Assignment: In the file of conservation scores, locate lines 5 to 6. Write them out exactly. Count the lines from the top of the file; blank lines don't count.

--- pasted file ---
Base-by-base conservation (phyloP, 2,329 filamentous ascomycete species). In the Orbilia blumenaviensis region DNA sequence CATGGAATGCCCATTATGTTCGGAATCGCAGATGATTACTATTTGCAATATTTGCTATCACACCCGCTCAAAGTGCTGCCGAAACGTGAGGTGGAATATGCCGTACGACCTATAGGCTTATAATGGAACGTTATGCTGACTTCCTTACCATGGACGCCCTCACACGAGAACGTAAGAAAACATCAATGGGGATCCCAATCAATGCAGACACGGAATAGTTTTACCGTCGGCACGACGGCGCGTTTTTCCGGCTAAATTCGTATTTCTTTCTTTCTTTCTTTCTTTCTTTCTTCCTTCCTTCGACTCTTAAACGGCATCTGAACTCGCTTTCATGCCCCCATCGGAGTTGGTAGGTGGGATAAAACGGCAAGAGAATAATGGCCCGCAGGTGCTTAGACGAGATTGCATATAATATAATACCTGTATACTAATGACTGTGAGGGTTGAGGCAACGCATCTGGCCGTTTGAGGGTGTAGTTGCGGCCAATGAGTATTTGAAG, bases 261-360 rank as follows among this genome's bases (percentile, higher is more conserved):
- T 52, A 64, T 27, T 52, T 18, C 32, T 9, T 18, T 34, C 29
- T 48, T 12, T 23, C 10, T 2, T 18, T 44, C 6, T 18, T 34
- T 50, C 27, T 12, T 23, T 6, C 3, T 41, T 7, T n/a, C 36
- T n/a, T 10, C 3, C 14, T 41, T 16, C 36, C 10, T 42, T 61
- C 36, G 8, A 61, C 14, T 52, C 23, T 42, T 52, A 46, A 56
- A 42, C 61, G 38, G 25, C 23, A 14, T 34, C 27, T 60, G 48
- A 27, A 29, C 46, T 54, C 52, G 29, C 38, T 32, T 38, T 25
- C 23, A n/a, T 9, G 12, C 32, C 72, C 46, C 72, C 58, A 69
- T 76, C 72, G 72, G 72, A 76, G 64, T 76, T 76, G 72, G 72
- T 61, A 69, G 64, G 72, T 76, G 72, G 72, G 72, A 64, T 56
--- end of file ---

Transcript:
- T n/a, T 10, C 3, C 14, T 41, T 16, C 36, C 10, T 42, T 61
- C 36, G 8, A 61, C 14, T 52, C 23, T 42, T 52, A 46, A 56